The process of locating and recruiting people to interview for your buyer personas needs to be a team effort across all company departments.
We’ve already defined what a buyer persona is and why it is important for manufacturers to know and implement them into their inbound and content marketing strategies.
Now let’s discuss how to locate and recruit buyers to interview so you can start building out your buyer personas.
Where to Find Buyers to Interview
The process of recruiting people to interview is a team effort. There are three groups to analyze for potential interviews:
- Those who chose you
- Those who chose another
- Those who stopped considering you
Those Who Chose You
Start by looking through your closed-sale reports and customer-relationship management (CRM) platform, or consulting with your internal subject matter experts (SMEs) to compile a current customer list.
These names should be readily available because they are active clients, and most will be open to scheduling an interview; however, their information can be biased. Customers who selected your products and services chose you because they like what you’re doing and the product you offer. While these customers are good sources for feedback regarding the benefits you provide, it may be difficult to learn what weaknesses exist or what improvements your products and services need.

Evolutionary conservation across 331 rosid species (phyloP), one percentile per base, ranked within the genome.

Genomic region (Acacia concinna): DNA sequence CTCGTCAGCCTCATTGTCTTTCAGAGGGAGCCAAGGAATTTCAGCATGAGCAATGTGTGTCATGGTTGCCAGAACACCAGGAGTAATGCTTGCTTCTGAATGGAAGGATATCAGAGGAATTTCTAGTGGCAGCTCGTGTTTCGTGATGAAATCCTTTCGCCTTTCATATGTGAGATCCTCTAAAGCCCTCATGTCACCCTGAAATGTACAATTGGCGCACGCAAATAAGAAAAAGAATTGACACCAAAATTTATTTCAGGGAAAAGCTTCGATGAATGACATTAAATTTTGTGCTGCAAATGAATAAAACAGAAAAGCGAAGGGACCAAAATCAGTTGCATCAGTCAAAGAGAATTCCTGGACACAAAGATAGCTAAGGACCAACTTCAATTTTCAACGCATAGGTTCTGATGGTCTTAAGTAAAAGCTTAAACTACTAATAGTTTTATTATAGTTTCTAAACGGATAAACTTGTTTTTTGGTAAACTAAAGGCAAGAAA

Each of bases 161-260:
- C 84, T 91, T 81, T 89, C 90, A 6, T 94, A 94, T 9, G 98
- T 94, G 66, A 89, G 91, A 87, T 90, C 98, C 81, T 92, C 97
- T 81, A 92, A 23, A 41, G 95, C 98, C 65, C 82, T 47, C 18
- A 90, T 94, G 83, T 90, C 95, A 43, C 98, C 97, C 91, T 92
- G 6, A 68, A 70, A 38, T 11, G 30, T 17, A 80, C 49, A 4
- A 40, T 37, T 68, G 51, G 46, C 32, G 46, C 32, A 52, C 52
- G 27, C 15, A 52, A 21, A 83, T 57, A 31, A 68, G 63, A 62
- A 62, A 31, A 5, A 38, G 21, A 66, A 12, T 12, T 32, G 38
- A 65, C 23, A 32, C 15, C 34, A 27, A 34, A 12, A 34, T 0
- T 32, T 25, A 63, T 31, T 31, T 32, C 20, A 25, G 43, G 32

Those Who Chose Another
Next, look at the list of individuals who selected your competition over you during the decision stage of the buyer’s journey. This list of names may be harder to obtain directly from your sales management team because once a sale is lost, the contact typically gets deleted.
If the sales team is unable to provide information on former prospects, try searching your CRM for names that have unsubscribed to your content offerings.
Buyers who invested time researching various solutions are more likely to provide you with specific feedback including reasons why they didn’t select you and insight into areas that may need improvement.
Those Who Stopped Considering You
Customers who crossed your company off the list before the consideration stage of the buyer’s journey are the hardest to talk to because they are unlikely to invest any more time on a product or solution they’ve already decided not to pursue. However, this group, if accessed, can provide invaluable information targeting the early stages of the buyer’s journey.
According to Adele Revella, CEO of the Buyer Persona Institute, the trick with this group is to find an incentive for them to do an interview, such as a gift card to a local store or a product discount. The other two groups -- those that chose you and those that chose your competition -- are more willing to provide feedback without an incentive due to the amount of time and research they spent looking for a specific solution for their problem.
If you do schedule an interview, only talk about the top part of the buying process, or awareness stage, where people are researching a variety of solutions for their problem. Not all of the 5 Rings of Buying Insight should be covered.
Beating Sales Resistance
If you’re struggling to get contact information from the sales team, make sure the head of marketing talks to the head of sales about the benefits of a marketing team with buyer expertise.